I spent fifteen years managing a Mac-based system using Xserves and Open Directory and it just ran. Once I left, the excuse for techs found some used Dell servers and have Mac clients mounting Windows shares. Nothing runs right anymore, backup is either non-existent or weeks old, and the users ask when I'm coming back every time I visit. They use Macs, they want Mac-based applications, they want things to work. I provided that service using Apple products that worked.

  1. Roehlstation

    Joined: Dec 1969


    Enterprise tactics and Apple

    One thing Apple needs to realize is their secretive ways of how they release products to the public is very detrimental in the Enterprise market; as I work in the enterprise support market it is very clear that most hardware and software providers to this market have announcements made way out in front of actual releases, this gives the support community time to work it into solutions, get certification on, and help plan capital technology budgets that are most often in the hundreds of thousands of dollars. Apple's way of doing the black ops coverup of all their products made sense when they were a small company putting out very limited releases of products because it wasn't feasible for them to manufacture a lot, but they are now the largest technology company out there, and those tactics are less necessary.

  1. testudo

    Joined: Dec 1969



    Shouldn't that first sentence read "Eric Zelenka -- Apple's former senior worldwide marketing manager for server, storage and management products "?

    And if xServes weren't selling well, just how many users are using their other server technologies, like xSan? As such, why should Apple continue to invest in such things, if they feel they couldn't even sell a decent server.

    Then again, if Eric had done a decent job marketing the xserve, he might not have been on the support forums telling people that it being dropped is not a harbinger of other things.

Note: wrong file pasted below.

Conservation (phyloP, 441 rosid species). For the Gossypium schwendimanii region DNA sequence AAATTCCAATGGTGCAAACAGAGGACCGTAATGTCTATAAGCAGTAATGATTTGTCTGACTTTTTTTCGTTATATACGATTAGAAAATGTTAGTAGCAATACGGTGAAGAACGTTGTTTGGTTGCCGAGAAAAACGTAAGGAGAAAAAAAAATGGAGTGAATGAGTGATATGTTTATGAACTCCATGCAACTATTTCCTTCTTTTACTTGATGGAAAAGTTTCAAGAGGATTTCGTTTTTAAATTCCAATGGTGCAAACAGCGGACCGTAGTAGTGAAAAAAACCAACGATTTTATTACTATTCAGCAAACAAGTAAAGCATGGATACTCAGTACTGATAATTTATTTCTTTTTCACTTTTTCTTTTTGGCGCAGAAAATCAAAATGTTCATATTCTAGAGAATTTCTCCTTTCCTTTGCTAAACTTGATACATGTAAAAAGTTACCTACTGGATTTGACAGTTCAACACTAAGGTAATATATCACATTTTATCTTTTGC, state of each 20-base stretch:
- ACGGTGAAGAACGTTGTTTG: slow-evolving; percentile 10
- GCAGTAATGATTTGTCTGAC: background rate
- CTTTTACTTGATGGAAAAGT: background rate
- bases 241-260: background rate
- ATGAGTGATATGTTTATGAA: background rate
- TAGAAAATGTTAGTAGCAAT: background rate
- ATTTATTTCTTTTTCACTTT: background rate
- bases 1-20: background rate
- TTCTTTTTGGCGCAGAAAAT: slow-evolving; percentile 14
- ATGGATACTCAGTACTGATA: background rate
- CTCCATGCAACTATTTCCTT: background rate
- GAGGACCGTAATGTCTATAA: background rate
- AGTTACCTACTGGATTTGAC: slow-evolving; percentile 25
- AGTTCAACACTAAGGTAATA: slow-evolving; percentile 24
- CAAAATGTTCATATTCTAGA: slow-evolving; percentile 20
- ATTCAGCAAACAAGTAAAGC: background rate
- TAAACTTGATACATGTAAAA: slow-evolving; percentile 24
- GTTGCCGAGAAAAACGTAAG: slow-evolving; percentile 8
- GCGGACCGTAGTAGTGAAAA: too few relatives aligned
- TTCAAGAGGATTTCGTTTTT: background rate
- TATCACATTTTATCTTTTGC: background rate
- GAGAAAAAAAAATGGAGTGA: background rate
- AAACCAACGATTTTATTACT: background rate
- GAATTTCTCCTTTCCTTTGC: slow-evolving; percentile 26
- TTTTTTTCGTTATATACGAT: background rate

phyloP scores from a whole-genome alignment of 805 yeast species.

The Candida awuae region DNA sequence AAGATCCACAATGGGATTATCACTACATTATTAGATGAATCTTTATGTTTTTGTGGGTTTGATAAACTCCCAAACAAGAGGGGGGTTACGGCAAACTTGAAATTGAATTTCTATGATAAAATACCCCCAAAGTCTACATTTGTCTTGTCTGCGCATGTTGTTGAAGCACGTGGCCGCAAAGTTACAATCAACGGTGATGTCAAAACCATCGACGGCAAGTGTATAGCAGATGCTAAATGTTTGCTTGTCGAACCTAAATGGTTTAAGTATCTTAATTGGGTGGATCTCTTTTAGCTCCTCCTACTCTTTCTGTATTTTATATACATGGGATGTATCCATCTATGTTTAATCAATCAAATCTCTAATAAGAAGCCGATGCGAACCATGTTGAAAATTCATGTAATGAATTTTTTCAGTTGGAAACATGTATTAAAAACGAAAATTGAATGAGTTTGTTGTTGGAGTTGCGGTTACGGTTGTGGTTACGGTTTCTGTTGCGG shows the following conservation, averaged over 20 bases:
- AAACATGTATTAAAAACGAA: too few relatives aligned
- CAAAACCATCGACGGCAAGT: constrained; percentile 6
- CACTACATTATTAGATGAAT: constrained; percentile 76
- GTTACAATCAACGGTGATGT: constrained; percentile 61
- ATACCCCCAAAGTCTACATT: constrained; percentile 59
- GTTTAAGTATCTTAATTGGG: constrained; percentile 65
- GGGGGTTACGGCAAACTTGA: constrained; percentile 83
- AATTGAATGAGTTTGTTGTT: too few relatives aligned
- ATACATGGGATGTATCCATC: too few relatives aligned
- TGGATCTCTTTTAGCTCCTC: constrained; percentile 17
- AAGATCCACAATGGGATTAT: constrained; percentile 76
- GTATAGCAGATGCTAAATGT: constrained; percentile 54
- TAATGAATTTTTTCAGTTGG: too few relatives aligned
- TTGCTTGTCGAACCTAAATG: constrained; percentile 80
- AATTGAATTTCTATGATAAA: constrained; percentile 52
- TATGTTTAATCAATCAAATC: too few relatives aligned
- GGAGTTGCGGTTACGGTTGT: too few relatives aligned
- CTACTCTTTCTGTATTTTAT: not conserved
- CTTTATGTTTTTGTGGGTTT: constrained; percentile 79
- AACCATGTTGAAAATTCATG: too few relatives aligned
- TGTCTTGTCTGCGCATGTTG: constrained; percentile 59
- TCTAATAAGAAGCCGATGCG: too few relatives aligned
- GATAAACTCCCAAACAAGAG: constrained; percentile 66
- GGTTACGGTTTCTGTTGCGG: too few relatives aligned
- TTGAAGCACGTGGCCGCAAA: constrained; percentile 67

1. egadsby

    Joined: Dec 1969


    Tell Apple what you think...

  1. prl99

    Joined: Dec 1969



    I'd love to sign the petition but I would also want to back it up with a purchase order for more than one or two Xserves. I know there are companies who have bought Xserves but how many of them have actually replaced them with faster ones? I bought six of the original version and we never replaced any of them with newer Xserves. Macs last forever, right, so Apple has a good excuse to drop them if my purchase was the norm. If I remember right, I didn't buy any extended support for them and only bought one of the server parts kit, which I did use some of the parts, so my only recurring expense was OSX Server updates. Apple's a hardware company so I didn't contribute much after that first purchase.

    I'm sure there are others who were gearing up to buy more Xserves but Apple needs 100K to justify making them (my guess on the minimum number they would need to justify this product; they probably need 2-10X that many).

  1. ilovestevejobs

    Joined: Dec 1969


    Welcome to the Apple Experience

    Where you buy spend $$$ investing in a solution with a very short lifespan >:)